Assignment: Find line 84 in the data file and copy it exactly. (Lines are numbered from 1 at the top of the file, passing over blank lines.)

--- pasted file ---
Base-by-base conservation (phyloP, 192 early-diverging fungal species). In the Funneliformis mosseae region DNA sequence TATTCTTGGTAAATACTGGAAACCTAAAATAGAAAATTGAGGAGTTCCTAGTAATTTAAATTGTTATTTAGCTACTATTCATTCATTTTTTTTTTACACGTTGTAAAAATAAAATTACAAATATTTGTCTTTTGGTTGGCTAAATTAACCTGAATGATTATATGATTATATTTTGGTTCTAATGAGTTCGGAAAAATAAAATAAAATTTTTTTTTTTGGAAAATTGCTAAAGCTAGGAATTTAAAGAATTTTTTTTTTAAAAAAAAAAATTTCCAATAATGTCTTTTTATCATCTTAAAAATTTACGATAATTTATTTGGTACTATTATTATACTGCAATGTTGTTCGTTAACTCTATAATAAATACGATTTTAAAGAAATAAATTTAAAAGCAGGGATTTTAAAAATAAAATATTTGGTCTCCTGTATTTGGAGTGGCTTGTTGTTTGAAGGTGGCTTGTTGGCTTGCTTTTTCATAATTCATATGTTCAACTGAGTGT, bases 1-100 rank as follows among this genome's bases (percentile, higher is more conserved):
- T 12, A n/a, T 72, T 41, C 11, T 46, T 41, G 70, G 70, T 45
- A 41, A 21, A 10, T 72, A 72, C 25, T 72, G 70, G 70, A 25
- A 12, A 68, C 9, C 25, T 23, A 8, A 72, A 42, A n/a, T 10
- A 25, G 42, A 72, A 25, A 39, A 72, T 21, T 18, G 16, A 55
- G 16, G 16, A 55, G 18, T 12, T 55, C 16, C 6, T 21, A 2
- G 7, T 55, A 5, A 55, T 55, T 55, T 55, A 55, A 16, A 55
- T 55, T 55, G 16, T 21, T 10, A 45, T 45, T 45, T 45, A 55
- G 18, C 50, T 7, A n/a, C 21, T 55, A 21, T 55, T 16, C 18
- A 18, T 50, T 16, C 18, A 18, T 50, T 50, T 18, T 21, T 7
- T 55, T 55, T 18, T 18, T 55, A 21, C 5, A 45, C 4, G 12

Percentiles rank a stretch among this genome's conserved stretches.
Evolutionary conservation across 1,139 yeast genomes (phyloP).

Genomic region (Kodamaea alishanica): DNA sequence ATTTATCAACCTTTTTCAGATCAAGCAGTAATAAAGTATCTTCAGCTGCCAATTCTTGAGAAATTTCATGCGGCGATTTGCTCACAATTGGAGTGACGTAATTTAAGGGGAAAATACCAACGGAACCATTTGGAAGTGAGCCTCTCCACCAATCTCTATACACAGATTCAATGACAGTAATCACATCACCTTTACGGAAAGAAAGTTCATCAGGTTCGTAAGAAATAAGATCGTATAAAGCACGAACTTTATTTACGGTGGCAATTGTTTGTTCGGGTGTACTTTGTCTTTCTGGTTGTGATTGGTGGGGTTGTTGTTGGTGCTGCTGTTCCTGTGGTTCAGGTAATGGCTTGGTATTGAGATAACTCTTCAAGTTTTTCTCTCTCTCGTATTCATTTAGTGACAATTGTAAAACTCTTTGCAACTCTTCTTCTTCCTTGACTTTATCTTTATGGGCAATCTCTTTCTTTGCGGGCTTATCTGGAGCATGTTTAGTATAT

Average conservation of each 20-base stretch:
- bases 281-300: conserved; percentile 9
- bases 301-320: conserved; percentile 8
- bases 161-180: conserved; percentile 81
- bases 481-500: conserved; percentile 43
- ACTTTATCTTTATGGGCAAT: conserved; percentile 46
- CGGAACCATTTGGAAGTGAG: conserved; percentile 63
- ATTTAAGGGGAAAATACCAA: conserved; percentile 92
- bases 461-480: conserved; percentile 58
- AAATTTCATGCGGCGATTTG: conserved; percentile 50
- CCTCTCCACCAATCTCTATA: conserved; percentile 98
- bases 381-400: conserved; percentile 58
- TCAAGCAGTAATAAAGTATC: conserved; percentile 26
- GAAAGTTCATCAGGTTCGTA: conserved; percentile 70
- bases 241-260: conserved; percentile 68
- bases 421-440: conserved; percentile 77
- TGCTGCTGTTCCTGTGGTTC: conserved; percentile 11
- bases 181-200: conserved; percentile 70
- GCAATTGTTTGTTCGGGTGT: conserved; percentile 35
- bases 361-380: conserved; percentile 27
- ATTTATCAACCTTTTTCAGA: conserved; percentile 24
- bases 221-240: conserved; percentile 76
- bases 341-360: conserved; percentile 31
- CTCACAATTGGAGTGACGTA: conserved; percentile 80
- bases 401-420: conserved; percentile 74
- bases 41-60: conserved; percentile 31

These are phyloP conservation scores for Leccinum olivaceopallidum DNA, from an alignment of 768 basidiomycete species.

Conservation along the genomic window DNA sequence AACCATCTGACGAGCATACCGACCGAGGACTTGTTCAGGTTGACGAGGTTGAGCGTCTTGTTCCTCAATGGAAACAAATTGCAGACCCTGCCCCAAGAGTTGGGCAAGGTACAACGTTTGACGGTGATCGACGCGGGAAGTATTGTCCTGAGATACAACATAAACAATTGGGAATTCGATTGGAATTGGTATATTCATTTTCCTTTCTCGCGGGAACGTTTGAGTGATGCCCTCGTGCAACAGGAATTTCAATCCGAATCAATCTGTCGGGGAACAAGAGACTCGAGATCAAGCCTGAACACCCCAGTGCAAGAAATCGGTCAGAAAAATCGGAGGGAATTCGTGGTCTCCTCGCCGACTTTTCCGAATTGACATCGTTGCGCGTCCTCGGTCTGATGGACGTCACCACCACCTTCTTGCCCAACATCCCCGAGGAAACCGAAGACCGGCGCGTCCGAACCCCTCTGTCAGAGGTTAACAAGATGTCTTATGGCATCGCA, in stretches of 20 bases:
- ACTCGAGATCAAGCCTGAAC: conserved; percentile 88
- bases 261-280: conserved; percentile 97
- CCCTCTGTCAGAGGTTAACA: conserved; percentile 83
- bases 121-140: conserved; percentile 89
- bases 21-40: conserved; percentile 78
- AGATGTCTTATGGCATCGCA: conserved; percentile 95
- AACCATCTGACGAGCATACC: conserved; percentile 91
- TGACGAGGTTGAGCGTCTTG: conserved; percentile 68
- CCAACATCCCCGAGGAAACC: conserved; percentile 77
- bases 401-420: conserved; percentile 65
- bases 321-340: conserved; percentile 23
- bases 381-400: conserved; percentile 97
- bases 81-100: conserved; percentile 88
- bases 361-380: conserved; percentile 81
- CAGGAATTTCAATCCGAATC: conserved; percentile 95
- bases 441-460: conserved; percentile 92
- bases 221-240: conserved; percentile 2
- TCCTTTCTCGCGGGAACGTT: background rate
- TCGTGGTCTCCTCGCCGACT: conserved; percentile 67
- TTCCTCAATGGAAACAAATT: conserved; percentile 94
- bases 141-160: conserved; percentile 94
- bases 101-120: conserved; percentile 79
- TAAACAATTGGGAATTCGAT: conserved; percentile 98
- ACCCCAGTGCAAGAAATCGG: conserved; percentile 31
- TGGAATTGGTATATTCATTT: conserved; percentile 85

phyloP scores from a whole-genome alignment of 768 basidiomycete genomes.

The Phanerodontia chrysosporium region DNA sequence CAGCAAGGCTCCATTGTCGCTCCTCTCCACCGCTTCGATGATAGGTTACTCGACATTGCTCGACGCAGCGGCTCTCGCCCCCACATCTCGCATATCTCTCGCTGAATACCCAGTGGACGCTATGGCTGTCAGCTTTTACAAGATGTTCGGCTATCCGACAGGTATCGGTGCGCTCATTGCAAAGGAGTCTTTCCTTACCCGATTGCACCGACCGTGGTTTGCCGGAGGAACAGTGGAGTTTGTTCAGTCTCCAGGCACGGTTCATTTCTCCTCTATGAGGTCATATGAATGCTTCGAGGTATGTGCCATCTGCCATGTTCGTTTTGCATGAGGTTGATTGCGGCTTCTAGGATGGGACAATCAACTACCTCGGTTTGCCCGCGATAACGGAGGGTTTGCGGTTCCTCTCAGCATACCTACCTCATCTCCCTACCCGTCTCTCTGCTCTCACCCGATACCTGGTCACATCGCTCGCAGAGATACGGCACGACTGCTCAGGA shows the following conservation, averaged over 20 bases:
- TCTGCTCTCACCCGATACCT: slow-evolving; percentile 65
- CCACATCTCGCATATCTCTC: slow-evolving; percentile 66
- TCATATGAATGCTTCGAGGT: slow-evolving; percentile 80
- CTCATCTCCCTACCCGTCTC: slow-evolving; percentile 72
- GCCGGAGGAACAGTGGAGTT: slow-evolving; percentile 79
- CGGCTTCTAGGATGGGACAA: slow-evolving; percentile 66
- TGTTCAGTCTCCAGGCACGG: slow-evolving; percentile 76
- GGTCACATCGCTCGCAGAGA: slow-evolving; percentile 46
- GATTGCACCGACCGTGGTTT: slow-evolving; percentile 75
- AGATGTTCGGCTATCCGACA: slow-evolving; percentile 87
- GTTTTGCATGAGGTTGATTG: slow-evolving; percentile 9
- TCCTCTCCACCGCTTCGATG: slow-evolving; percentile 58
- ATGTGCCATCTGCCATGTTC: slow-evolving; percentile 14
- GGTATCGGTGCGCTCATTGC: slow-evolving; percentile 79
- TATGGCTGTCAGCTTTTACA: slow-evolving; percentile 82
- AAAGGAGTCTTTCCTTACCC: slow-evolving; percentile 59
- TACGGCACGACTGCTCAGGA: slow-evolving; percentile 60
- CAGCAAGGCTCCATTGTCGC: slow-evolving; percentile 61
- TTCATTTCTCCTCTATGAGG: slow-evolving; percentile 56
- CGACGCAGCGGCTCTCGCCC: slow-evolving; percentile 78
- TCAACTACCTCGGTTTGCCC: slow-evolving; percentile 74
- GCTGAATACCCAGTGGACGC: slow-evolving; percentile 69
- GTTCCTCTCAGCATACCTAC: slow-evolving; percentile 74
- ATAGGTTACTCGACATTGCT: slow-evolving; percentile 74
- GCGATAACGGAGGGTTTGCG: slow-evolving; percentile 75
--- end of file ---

- TATGGCTGTCAGCTTTTACA: slow-evolving; percentile 82